Hamilton is the incredible ease of creating a before and after sanctions. since for the reprimands are only in the figure after another driver are tough sanctions. This time and in this case where Jenson Button commits the same offense against the regulations has not even been investigated.

    I really mean this is precisely the commissioner demonstrating favoritism toward certain drivers

  47. Not sure if anyone had mentioned this yet but her in australia (well Adelaide at least) we were getting a slightly crossed transmission which sounded like we were overhearing some of what the stewards were saying. And it was around 15 laps before the end of the race that they said that Hamilton was definitley at fault for the pit lane incident.

    As to Mark’s incident on track it looked to me like a racing incident, 3 cars don’t go into that corner and all come out ok. I know mark has never had the best of luck in F1 but am starting to think this may actually be a holdover from having spent so much time in tintops earlier in his career so he is lacking a bit of the finely tuned racecraft drivers like Ham, Vet et al have from spending more time in open wheelers.

    1. Yeah I heard this (I’m in Melbourne) but I haven’t seen any mention of it so maybe ONEHD got an incorrect feed somehow? It was really weird cos sometimes the stewards actually sounded like they were responding to Brundle and Legard but clearly they had no idea what was going on as they kept talkinv over it.

  48. Only having seen one replay of the webber hamilton incident, it is hard to comment definitively, but it did appear that Hamilton’s McLaren deliberately swerved into Webber’s car. Even though this is after overtaking is allowed, that is not a legal overtaking manouvre. Both Hamilton and Vettel should be called before the stewards to explain the incident – if there was a wall where that astro turf was then there could have been a very nasty high speed accident caused by Hamilton’s move into the side of Webber, who was steering a straight course down the straight (note the contact didn’t happen during the corner, but after the exit).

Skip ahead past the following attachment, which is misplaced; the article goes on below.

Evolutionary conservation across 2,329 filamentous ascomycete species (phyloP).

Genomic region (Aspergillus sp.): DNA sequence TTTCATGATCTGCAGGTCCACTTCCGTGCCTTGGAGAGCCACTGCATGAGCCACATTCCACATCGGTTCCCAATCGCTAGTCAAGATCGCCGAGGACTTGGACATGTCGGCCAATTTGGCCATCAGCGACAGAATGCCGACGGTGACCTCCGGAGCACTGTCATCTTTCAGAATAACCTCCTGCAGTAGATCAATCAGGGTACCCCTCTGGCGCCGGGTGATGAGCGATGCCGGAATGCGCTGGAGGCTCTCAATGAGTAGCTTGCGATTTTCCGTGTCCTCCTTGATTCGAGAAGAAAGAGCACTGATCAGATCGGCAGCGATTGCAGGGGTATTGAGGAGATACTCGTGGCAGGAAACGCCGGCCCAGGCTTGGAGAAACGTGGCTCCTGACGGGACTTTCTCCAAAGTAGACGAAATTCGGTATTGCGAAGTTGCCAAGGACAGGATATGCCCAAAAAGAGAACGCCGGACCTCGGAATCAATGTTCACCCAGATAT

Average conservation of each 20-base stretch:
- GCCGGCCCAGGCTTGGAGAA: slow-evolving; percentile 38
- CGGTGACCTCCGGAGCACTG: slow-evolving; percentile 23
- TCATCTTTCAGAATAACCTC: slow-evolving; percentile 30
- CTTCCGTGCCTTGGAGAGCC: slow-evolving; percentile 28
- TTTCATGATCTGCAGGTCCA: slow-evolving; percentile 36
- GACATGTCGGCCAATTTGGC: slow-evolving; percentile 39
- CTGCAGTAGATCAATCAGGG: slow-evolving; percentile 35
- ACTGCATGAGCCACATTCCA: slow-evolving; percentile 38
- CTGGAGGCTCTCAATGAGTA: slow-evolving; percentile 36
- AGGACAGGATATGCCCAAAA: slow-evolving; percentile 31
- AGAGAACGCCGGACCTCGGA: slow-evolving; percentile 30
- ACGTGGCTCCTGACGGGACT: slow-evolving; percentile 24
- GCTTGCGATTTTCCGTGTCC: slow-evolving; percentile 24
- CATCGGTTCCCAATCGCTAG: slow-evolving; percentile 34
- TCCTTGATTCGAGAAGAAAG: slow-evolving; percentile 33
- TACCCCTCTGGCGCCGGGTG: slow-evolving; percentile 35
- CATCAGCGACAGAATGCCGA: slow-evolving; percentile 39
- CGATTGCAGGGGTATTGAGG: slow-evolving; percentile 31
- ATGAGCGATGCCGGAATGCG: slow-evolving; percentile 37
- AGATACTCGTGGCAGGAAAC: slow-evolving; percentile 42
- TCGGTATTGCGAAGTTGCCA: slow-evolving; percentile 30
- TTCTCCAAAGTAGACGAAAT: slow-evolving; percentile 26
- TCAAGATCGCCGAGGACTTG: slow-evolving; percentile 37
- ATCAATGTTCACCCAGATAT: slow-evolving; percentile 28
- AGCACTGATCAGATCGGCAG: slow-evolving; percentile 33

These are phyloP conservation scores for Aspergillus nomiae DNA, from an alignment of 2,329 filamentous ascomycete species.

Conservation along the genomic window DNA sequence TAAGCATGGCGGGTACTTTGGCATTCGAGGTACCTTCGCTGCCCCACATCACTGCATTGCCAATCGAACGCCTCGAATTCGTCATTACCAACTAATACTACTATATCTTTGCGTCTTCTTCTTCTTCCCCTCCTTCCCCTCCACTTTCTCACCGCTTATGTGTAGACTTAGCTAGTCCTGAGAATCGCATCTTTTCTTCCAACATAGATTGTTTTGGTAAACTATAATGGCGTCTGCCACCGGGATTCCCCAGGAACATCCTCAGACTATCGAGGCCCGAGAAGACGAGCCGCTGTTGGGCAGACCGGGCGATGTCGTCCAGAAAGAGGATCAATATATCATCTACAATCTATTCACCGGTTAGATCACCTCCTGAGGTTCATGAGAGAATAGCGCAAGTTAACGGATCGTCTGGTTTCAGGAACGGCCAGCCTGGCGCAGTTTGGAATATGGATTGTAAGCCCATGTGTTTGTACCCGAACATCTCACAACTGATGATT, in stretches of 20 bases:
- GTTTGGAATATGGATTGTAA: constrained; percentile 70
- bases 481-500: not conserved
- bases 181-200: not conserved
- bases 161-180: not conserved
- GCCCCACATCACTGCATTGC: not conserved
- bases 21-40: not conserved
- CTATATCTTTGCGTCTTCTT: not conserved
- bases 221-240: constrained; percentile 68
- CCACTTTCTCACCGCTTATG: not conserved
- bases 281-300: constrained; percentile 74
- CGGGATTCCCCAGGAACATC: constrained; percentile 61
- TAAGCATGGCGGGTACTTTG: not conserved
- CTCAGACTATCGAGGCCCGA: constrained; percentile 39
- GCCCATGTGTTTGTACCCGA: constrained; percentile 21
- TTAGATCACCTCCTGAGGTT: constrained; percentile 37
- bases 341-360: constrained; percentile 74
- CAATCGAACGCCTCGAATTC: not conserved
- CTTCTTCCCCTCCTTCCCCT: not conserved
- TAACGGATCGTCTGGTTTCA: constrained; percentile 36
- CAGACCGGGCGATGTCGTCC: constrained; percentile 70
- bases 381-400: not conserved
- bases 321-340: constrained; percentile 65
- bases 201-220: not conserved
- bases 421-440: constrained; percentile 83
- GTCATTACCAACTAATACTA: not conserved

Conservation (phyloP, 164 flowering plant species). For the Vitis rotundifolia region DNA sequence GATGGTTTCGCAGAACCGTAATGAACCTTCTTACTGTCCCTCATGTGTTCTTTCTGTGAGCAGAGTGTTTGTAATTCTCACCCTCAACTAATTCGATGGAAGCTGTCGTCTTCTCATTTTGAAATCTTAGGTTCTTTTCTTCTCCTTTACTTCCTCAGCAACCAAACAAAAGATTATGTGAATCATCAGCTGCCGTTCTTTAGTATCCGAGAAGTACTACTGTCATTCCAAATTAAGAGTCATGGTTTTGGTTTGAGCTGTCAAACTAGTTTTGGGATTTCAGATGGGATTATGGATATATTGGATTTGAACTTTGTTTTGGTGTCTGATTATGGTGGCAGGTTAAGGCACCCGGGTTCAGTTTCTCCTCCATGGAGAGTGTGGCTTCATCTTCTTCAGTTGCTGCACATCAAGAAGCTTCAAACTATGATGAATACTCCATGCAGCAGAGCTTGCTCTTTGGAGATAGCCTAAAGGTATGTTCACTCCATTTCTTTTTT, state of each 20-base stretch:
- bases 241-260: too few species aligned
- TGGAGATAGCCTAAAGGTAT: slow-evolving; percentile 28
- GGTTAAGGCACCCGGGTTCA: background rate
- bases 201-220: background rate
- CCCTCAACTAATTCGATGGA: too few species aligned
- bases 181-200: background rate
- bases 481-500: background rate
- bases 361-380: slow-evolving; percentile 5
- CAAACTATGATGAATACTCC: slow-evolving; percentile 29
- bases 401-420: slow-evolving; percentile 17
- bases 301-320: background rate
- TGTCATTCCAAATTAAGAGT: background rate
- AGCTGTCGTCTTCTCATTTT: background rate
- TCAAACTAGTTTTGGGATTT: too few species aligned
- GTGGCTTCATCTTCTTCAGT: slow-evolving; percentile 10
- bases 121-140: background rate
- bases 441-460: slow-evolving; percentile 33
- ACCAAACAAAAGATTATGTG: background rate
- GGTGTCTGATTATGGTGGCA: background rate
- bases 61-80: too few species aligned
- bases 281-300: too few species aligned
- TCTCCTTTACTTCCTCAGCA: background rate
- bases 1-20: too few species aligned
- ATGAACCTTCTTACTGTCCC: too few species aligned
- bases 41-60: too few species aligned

49. Once the season settles in Hamilton is going to find any driver not fighting for the championship uniquely unforgiving. He is on 2 reprimands both deserved and appropriate and you can’t expect that he will get to the end of the season without a severe penalty. Button will be the only one amused. The pit lane entry passes were exploitation of poorly drafted rules and that seems to be a growing trend. Where are the rules weak? Where can we surprise our fellow drivers?

  50. Formula One Sporting Regulations 2010
    source: http://argent.fia.com/web/fia-public.nsf/65EE8F15945D0941C12576C7005308AE/$FILE/1-2010%20SPORTING%20REGULATIONS%2010-02-2010.pdf


    “40.5 From this time, any car being driven unnecessarily slowly, erratically or which is deemed potentially dangerous to other drivers at any time whilst the safety car is deployed will be reported to the stewards. This will apply whether any such car is being driven on the track, the pit entry or the pit lane.”

    A wonderful drive from Jensen, but I think you could argue that he, whilst not driving erratically, WAS driving UNNECESSARILY slowly under the second safety car.

  51. You can’t lay the blame at Hamilton’s door. Jenson bunched the field up, Vettel went up the inside of Hamilton, Lewis tried to give him room and while he was doing this Webber refused to give up the corner.

    Two words sprung to mind as soon as the “incident” happened, “Racing” and “Incident”.

  52. As much as I like Button, i think he slowed way too much at that point… he should of been at least reprimanded, so that this stuff doesn’t happen again and that drivers remember how to behave…

  53. ” The regulations warn drivers not to slow unnecessarily during a safety car period”